Steven Errico/Getty Images
Steven Errico/Getty Images
A couple of weeks ago, I participated in a panel discussion about motherhood in academia.
Along with other female professors with children, I answered questions from the audience, most of whom were female Ph.D. students thinking about whether and when to have children — and whether academia was the right choice for them.
One of the questions — posed with greater eloquence and context — was essentially this: Is it possible to be a good academic and also a good mother?
I, and the other panelists, muddled through some answers. But the question has been nagging at me since. That's because it was nagging at me long before I found myself asked by another person. It's a question that many working mothers ask themselves in various forms — whether they are doing right by their kids and their careers, whether and how they could do less or do more or do better.
Admittedly, it's a privilege to experience this as a dilemma. For many women, having a less demanding job — or no job at all — is not a realistic possibility. But for women considering careers in science, academia and beyond, the "mom penalty" is a reality that can shape their decisions and advancement.
So here's a second attempt to grapple with the question: Is it possible to be a good academic and also a good mother?
My aim, though, isn't necessarily to answer the question. My aim is to change the questions we're asking.
First, the question is much too general. Women aren't simply "mothers" or "scientists" or "scholars." They are individuals who find themselves in unique situations, one-of-a-kind webs of interests, opportunities and obligations. What's right for one woman, given her priorities and her circumstances, may not be right for another.
Second, the question is much too specific. The focus on motherhood versus career obscures women's additional roles and identities. Women can be mothers and workers, but they can also be daughters, wives and friends. They can write poetry for fun, run marathons and play violin. The question is too specific because it fails to make room for the broader questions all of us face about how to balance and trade off our many roles and goals. Working mothers are more than just workers and mothers.
Third, when we think of "good mothers" we typically bring to mind an idealized fiction, what Elizabeth Weiss, writing for The New Yorker, calls "the myth of the ideal mother." The form of the ideal can vary across people, time and space, but the good mother of 2016 America, for many middle-class families, is a fiction indeed. She is a selfless caregiver, nearly all things to her children, but also fit, well-groomed, ambitious and successful in all she does — provided that what she does aligns with her roles as mother and wife.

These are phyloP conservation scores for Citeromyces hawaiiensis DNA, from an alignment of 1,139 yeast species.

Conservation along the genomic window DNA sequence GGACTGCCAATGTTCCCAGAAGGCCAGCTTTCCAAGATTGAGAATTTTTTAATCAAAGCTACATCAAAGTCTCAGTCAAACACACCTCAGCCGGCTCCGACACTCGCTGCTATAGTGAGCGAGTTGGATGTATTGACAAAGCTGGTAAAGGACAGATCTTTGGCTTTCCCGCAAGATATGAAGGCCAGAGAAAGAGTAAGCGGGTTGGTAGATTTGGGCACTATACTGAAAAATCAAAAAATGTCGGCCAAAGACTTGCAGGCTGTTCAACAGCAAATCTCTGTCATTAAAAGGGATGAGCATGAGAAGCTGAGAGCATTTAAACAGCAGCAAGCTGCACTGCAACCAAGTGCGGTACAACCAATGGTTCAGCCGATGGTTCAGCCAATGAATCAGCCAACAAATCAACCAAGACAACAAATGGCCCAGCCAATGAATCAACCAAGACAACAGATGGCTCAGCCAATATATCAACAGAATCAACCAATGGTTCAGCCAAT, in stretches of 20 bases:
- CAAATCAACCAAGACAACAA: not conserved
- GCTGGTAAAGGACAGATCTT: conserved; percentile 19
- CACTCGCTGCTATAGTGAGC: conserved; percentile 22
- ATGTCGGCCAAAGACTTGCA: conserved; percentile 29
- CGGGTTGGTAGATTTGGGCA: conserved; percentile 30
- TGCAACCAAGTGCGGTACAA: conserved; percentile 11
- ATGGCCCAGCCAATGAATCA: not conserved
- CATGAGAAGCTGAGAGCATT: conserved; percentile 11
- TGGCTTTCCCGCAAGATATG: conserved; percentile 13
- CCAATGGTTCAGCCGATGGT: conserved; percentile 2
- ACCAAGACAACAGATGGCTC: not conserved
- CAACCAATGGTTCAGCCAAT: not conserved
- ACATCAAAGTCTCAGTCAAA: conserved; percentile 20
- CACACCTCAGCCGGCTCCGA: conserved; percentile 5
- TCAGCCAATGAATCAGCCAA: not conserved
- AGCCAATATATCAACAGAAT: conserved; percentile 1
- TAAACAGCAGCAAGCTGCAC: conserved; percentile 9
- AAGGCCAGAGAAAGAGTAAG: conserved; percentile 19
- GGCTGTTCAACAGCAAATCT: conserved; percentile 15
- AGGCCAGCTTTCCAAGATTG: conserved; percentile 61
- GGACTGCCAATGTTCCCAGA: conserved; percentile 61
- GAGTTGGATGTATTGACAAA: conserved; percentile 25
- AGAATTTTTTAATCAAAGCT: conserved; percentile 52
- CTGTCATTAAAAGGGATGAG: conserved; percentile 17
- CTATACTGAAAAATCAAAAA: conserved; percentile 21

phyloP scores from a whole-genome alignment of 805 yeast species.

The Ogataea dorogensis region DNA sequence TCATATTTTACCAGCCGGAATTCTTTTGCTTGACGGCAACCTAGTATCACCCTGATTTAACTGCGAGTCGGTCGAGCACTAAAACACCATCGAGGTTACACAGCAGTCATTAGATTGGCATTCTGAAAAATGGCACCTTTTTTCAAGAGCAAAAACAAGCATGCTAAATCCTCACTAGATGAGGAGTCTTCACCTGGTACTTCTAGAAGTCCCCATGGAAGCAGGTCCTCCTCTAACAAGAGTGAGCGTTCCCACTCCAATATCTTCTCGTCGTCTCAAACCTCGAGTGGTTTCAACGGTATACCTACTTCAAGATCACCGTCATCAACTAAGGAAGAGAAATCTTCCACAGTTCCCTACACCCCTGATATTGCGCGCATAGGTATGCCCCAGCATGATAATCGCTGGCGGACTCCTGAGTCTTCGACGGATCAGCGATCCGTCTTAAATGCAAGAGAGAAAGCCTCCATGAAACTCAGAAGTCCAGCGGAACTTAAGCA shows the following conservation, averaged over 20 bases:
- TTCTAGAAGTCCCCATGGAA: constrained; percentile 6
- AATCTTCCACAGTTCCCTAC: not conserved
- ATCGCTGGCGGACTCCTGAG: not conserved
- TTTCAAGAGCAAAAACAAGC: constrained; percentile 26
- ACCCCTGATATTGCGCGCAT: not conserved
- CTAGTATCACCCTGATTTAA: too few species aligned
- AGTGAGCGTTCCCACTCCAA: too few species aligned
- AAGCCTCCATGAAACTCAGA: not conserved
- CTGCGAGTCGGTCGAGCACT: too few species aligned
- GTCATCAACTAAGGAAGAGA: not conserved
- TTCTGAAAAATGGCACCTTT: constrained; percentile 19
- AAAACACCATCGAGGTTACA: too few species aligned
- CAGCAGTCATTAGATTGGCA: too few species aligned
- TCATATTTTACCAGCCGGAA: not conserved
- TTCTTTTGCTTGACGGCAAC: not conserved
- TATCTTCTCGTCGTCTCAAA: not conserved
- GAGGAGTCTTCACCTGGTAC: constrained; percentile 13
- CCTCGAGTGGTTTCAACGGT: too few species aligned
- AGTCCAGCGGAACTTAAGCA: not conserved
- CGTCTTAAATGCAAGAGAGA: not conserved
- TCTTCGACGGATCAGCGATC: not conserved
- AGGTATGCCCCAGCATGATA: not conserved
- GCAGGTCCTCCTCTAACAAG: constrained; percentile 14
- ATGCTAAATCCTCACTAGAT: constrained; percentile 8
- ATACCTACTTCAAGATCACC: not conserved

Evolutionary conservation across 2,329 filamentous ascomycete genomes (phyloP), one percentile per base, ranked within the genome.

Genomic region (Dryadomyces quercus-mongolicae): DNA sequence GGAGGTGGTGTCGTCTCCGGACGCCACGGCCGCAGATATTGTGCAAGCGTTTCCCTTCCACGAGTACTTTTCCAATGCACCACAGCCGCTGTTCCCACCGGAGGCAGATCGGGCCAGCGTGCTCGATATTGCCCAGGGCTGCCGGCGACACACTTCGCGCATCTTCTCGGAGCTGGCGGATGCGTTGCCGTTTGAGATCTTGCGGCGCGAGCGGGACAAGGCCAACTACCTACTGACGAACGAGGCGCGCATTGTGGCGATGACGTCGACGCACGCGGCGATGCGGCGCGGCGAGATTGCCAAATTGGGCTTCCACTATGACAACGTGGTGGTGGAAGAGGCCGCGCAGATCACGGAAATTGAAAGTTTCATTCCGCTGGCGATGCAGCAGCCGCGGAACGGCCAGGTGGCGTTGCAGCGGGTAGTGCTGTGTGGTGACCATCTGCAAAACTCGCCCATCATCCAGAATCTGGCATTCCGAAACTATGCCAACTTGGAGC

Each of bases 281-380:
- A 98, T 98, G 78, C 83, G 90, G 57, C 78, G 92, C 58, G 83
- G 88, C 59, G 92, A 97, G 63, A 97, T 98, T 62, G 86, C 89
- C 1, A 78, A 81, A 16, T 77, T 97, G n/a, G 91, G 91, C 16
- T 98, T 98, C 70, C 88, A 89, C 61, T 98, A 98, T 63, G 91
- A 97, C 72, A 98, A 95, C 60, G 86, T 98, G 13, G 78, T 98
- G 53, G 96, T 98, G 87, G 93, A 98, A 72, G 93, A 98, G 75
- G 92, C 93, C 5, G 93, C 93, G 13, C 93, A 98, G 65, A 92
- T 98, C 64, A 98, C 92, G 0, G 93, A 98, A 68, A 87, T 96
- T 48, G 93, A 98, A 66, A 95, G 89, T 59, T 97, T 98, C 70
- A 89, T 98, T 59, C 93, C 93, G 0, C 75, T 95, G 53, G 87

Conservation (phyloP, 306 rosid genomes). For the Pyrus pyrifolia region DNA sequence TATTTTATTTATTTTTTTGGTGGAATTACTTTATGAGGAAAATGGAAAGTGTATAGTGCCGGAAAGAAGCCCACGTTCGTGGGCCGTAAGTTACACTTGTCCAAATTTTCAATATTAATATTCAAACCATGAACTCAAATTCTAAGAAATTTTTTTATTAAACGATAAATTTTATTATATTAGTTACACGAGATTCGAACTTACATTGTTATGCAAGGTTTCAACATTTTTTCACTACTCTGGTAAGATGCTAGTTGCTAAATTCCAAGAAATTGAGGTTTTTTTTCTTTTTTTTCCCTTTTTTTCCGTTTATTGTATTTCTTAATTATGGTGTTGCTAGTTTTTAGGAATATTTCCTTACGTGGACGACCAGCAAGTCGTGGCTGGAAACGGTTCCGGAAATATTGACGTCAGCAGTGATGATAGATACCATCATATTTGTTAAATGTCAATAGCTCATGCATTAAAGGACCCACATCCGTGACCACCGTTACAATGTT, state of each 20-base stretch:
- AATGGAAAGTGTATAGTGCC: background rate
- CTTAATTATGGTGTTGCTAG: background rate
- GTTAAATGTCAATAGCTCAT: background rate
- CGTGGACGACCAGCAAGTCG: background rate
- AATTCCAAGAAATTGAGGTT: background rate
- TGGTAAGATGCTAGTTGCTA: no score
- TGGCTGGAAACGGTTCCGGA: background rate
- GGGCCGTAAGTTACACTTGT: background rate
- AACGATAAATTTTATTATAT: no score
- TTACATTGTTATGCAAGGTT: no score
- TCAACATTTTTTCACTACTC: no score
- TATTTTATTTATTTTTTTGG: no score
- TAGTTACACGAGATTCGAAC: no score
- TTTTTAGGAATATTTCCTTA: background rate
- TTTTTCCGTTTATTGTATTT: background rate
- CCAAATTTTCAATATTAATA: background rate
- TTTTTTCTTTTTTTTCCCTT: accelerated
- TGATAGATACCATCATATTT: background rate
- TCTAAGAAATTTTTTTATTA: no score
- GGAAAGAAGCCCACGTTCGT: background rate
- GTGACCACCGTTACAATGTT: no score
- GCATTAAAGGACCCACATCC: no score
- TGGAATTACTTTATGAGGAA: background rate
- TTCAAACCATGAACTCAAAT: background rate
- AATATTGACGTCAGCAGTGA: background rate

This fictional creature is a cultural and historical anomaly. Today's mothers actually spend more time with their children, on average, than mothers of the mid-'60s. Moreover, humans are cooperative breeders. Being raised by mom and mom alone is not a "natural" condition, nor one we should reasonably aspire to.
Equally fictitious is the "ideal worker." Sociologist Mary Blair-Loy characterizes the supporting cultural ideology as one that "defines the career as a calling or vocation that deserves single-minded allegiance and gives meaning and purpose to life." The ideal worker is always available, unconstrained by obligations beyond the workplace. It follows that the ideal worker is not a caregiver and, certainly, not an ideal mother.
When we critically examine what it means to be a "good mother" and a "good worker," when we reject these categories as defining a woman's life, and when we allow ourselves to look beyond generalizations to individual cases, we can start to ask new questions.
It's not possible to be an ideal mother and an ideal worker, but the problem is with the ideals, not with the women who aspire to occupy both roles. It is possible to carefully question and examine one's priorities and circumstances, and to make life decisions that take more than one role or goal into account. Almost certainly, this examination will reveal ways in which parents and children could be better supported, and workplaces better designed.
Almost certainly, there will be tradeoffs and difficult decisions. And almost certainly, the effort will pay off — whatever each woman decides.
Tania Lombrozo is a psychology professor at the University of California, Berkeley. She writes about psychology, cognitive science and philosophy, with occasional forays into parenting and veganism. You can keep up with more of what she is thinking on Twitter: @TaniaLombrozo